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Successful and Happy Working Career Mums – Can it be done?

According to a recent article by Lucille Keen, a reporter for AFR Weekend, one in five working mums lost their job before or after having a baby and more than a quarter of fathers are discriminated against for taking parental leave. A report has found half of Australia’s working mothers report discrimination during pregnancy, parental leave or when returning to work, according to an Australian Human Rights Commission report.


 The commission’s report, Supporting Working Parents: Pregnancy and Return to Work National Review, found 18% of pregnant workers say they have been sacked, threatened with sacking or didn’t have their contract renewed, either during their pregnancy, when requesting or taking parental leave, or when they returned to work.

 Sex Discrimination commissioner Elizabeth Broderick said women had their salaries cut and missed out on training, professional development and promotional opportunities.

 “The most common types of discrimination . . . included negative comments about breastfeeding or working part-time or flexibly and being denied requests to work flexibly,” Ms Broderick said on Monday.

 The vast majority of mothers who copped discrimination (84%) said it had a negative impact on them. The report also found fathers were discriminated against, with more than one quarter (27%) of the father and partner respondents saying this occurred during parental leave or when they returned to work.

 Discrimination was most commonly reported upon the mother returning to work, followed by when requesting or on parental leave. However, a quarter of those discriminated against said it happened during their pregnancy.

 Business Council of Australia Chief Executive Jennifer Westacott said employers should have active strategies in place to encourage inclusive, gender-diverse workplaces.

 “Not only because it’s the right thing to do, but because it makes good business sense to maximise the talent pool,” Ms Westacott said.

 “Workplace discrimination of any kind, whether by employers or co-workers, is unacceptable and the results of this survey are certainly ­concerning. This is why we have developed best-practice guidelines for employers to ensure they have proactive policies around gender diversity, including building a culture which is supportive of women who are pregnant or who are returning to work following childbirth.”

 Australian Industry Group chief executive Innes Willox said the issues of pregnancy, parental leave and return to work were important to employers.

 “Employers have a strong interest in retaining valued staff and in increasing participation in the workforce,” he said.

 “The detailed results will need to be analysed to try to understand the proportion of employees who have been discriminated against applying a legally recognised definition of ‘discrimination’; the proportion of employees who ‘felt’ discriminated against, even though this would not constitute discrimination under the law (this is still important); the steps that should be taken to educate employers and employees about their rights and responsibilities; as well as best-practice approaches.”

 Victorian Legal Aid has called for a strengthening of laws to protect women’s rights at work.

 Spokeswoman Melanie Schleiger said the current laws weren’t working, with only 154 women making complaints about pregnancy discrimination to the commission in the last financial year.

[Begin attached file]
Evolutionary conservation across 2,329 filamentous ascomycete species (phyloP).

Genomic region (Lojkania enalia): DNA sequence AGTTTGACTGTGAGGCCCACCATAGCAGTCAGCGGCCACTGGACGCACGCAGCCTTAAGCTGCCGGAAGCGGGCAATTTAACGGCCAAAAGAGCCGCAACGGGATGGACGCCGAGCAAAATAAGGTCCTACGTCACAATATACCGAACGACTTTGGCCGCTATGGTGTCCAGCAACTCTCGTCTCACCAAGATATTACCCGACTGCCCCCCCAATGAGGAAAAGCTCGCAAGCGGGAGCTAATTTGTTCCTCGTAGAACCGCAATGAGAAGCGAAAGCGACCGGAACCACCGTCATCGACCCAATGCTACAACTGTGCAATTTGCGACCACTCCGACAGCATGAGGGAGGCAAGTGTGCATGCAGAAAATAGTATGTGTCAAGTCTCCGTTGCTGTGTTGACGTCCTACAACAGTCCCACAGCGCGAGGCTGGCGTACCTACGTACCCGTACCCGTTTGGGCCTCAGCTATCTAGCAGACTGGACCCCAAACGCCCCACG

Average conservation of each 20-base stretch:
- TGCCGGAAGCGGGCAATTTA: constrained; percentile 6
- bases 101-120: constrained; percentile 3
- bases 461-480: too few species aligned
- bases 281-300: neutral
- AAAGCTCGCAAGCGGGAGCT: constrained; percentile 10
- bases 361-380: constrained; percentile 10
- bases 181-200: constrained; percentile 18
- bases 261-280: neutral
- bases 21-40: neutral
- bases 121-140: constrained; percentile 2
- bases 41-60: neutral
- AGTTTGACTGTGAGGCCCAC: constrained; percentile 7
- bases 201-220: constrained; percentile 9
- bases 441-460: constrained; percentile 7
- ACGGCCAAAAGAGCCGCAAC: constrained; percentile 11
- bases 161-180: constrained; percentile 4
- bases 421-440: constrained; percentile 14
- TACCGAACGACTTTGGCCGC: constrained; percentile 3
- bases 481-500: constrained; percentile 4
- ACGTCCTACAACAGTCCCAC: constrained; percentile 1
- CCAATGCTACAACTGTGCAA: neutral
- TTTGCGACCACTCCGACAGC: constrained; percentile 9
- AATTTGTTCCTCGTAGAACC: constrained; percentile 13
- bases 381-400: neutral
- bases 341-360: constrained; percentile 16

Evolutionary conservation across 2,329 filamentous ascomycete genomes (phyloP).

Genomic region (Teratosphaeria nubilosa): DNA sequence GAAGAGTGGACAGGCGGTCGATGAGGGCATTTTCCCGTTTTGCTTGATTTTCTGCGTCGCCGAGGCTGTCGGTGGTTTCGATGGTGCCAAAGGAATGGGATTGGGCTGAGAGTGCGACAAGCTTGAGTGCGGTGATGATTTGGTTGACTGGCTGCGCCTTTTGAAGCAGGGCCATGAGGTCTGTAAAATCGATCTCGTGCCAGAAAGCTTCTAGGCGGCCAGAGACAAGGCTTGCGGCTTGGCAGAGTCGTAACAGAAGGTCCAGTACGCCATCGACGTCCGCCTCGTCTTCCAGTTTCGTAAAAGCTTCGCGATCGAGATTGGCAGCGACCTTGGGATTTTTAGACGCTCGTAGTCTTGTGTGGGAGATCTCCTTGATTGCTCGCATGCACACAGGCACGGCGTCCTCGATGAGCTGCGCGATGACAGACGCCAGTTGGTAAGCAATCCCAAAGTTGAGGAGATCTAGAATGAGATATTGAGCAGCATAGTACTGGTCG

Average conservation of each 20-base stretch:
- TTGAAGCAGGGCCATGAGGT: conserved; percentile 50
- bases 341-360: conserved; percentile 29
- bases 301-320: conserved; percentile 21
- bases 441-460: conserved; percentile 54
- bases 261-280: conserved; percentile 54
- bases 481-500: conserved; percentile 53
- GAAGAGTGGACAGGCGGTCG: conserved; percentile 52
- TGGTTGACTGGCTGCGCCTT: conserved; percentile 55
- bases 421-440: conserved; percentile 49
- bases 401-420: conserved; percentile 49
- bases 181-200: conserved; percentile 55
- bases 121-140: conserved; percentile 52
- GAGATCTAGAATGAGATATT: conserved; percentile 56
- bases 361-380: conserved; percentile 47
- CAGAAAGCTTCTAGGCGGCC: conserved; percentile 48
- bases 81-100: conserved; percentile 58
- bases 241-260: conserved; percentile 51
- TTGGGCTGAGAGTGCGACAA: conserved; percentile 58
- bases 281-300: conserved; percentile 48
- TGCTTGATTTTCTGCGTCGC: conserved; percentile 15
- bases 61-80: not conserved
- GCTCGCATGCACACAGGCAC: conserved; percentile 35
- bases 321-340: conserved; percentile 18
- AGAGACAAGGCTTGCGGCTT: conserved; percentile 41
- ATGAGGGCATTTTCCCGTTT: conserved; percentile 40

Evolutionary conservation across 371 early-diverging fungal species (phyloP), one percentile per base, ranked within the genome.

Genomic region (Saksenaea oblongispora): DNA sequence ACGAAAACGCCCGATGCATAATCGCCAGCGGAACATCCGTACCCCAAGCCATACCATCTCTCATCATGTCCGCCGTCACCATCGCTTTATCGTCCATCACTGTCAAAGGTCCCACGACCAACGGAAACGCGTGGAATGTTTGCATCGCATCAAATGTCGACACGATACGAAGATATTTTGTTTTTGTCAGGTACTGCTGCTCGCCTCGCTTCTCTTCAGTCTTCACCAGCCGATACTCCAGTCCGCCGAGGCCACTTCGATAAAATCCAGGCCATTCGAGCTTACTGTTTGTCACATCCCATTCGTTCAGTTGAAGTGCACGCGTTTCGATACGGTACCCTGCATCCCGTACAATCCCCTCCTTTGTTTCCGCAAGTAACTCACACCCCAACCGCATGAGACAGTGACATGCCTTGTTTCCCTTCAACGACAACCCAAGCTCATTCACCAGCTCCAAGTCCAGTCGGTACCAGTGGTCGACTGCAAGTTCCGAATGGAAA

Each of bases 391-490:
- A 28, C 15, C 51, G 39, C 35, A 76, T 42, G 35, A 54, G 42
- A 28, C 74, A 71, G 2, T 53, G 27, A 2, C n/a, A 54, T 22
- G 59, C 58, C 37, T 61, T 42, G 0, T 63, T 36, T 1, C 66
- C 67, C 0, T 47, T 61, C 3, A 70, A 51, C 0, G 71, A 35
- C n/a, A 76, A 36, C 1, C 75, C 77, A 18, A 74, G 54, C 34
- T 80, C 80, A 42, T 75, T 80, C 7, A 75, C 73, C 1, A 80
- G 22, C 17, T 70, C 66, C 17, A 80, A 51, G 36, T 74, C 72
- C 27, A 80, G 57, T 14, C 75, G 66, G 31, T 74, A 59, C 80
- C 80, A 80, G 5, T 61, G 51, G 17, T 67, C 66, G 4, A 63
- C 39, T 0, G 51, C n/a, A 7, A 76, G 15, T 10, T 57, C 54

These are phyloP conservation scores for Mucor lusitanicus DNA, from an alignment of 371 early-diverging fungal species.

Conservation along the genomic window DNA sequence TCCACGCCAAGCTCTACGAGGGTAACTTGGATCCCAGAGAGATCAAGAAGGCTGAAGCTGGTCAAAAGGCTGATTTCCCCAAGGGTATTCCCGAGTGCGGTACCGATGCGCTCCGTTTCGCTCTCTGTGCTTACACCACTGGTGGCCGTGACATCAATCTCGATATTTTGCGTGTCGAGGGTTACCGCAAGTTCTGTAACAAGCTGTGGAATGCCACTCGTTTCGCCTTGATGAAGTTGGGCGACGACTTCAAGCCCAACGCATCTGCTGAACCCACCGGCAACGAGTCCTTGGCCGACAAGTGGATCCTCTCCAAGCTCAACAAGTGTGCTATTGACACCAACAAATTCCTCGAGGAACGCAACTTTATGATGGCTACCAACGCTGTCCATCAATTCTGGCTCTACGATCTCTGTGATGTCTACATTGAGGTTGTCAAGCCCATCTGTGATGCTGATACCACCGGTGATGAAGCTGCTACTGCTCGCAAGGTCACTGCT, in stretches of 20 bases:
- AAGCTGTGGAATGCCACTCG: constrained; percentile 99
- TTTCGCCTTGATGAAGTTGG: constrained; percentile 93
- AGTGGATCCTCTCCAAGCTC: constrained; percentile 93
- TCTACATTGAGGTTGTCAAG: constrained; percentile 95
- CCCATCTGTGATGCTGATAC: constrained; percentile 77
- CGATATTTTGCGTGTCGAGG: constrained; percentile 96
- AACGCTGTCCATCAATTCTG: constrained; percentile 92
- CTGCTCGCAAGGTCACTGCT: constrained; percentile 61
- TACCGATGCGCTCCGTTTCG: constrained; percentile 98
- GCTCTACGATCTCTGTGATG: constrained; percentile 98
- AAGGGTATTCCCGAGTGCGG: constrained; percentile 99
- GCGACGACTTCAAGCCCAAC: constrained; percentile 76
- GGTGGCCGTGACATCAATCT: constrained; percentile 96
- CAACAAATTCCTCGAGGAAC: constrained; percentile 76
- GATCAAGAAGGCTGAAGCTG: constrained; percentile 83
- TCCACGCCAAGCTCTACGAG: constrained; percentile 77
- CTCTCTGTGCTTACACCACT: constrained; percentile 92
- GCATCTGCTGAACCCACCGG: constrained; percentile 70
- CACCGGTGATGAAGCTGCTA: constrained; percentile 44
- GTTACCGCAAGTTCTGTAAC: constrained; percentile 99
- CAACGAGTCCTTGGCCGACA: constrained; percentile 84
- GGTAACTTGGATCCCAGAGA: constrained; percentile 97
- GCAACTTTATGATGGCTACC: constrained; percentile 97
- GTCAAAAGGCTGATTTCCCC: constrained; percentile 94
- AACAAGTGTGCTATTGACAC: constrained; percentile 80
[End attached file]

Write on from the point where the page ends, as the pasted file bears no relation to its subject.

“Pregnant women are often reluctant to take on the stress and uncertainty of legal action when they are busy dealing with so many other things as they prepare for the birth of their child,” she said.

 “Other reasons why women may be hesitant to come forward and make a complaint include concern about the impact on their professional reputation and a lack of awareness of their legal rights and options.”

 The commission’s report also found one quarter of fathers experienced discrimination when requesting or during parental leave and on return to work.

Half of those reported discrimination on pay, conditions and duties. “The data reflects what I have heard about negative attitudes towards men taking parental leave or working flexibly to care for their children,” Ms Broderick said.

 And, even if you do have a great, flexible and understanding employer, you then have to work out the best child care options, especially if you don’t have family support.

 I am lucky that I am on the other end of a 22-year journey as a working mum as both of my two kids have ‘flown the coop’. I watch my young mum colleagues battling with the same things I went through over 20 years ago.  When should I have kids?  When should I go back to work?  Childcare – who/how can I get the proper care and how much of my kids’ lives do I want to miss out on?

 The one thing new mums have on their side is technology.  So much of the work can now be done from home.  Whilst I had my own business and worked from home when my youngest was four years old, it still wasn’t easy.  I had six months of unpaid maternity leave with my first child and three weeks only with my second child. There is no magic answer, and everyone is different with different circumstances.  My words of wisdom would be,  “Don’t miss out too much whilst the kids are young, as before you know it, they are grown up and out on their own.  I can’t believe how quickly those 22 years have gone.”

 Most of all enjoy your work, your family and partner and make sure you make time for yourself.  I look forward to any comments or feedback on this tough issue.  The decisions we make at this time in our lives are life-changing for everyone in our family. Have you survived?  Do you have a great story to share, any tips for new mums?

 Signing off – Sandy Hall – Managing Director of Hall of Fame Marketing Bendigo


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